Framing all issues in Rockland as “Us” vs. “Them,” declaring everyone who disagrees with you a “bloc puppet” or part of the “Ramapo Mafia” (Btw, really? Do you know what the Mafia actually does? Does this seem an appropriate analogy to you? Does this sound like something a decent person should say?) guarantees increased polarization and precludes progress. We can’t form issue-based coalitions to address local problems using identity-based politics. For example, frum homeowners who moved to Rockland because they wanted their children to play outside in the fresh air may be strongly in favor of protecting their property values and neighborhoods, but if those arguments come from mouths that also spew hateful language against their community, they will be more worried about protecting their families from anti-Semites than about defending one-acre residential zoning.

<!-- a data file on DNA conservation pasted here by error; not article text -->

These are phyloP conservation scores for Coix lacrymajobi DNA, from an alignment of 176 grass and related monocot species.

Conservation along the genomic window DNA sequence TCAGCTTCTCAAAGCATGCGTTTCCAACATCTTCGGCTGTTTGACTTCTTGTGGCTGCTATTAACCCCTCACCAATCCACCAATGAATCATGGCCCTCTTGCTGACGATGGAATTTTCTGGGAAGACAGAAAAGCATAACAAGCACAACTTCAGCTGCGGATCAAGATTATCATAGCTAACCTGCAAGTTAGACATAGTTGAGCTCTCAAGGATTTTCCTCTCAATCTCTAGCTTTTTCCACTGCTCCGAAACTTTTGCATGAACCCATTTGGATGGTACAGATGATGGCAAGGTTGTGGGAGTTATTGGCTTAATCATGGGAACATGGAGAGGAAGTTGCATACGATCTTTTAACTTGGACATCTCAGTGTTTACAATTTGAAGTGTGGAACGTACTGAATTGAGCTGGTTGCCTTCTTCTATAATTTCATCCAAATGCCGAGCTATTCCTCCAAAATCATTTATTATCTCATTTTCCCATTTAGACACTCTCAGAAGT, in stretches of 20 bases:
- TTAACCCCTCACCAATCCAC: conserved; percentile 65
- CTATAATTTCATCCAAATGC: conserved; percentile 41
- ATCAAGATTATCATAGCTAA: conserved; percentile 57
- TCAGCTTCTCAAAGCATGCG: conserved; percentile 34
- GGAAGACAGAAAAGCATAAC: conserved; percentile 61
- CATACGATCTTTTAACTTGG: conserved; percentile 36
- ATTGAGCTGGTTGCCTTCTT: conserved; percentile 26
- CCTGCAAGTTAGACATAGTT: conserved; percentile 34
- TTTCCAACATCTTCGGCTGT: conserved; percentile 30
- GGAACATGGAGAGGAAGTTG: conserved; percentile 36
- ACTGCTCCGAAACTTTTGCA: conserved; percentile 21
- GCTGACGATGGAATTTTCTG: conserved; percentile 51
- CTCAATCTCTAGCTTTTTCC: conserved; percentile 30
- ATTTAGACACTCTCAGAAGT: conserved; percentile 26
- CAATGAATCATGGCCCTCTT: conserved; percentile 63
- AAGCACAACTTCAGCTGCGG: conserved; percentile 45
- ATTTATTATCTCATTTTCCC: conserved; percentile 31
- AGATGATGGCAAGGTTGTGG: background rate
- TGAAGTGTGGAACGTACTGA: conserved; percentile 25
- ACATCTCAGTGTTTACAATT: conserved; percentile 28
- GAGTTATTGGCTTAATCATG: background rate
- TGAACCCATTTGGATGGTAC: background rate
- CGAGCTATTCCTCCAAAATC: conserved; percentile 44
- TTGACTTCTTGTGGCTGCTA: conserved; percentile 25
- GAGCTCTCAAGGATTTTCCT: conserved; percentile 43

Bigotry is not only immoral and antisocial—it’s also tactically obtuse. It prevents us from doing what we actually need to do, which is come together, acknowledge the realities, listen respectfully, and attempt to understand one another’s viewpoints. We need to find common sense solutions to problems, and common ground to stand on together.

The Facebook conspiracists won’t join us there, nor will the real estate developers who won’t be happy til they cut down the last tree in the county and the elected officials who can’t say no to them, but I still believe that reasonable people far outnumber them. In order to run for office in this county, I have to believe that.

If you’d like to know what my goals are if elected to the County Legislature, or if you’d like to donate or volunteer to fight back against the Rockland County Republican Party, please visit my website at

Thanks for reading to the end! Kudos to all the elected officials and candidates who did this in two hundred words or fewer. You are the REAL heroes!

Happy Labor Day weekend to all! And Shabbat Shalom.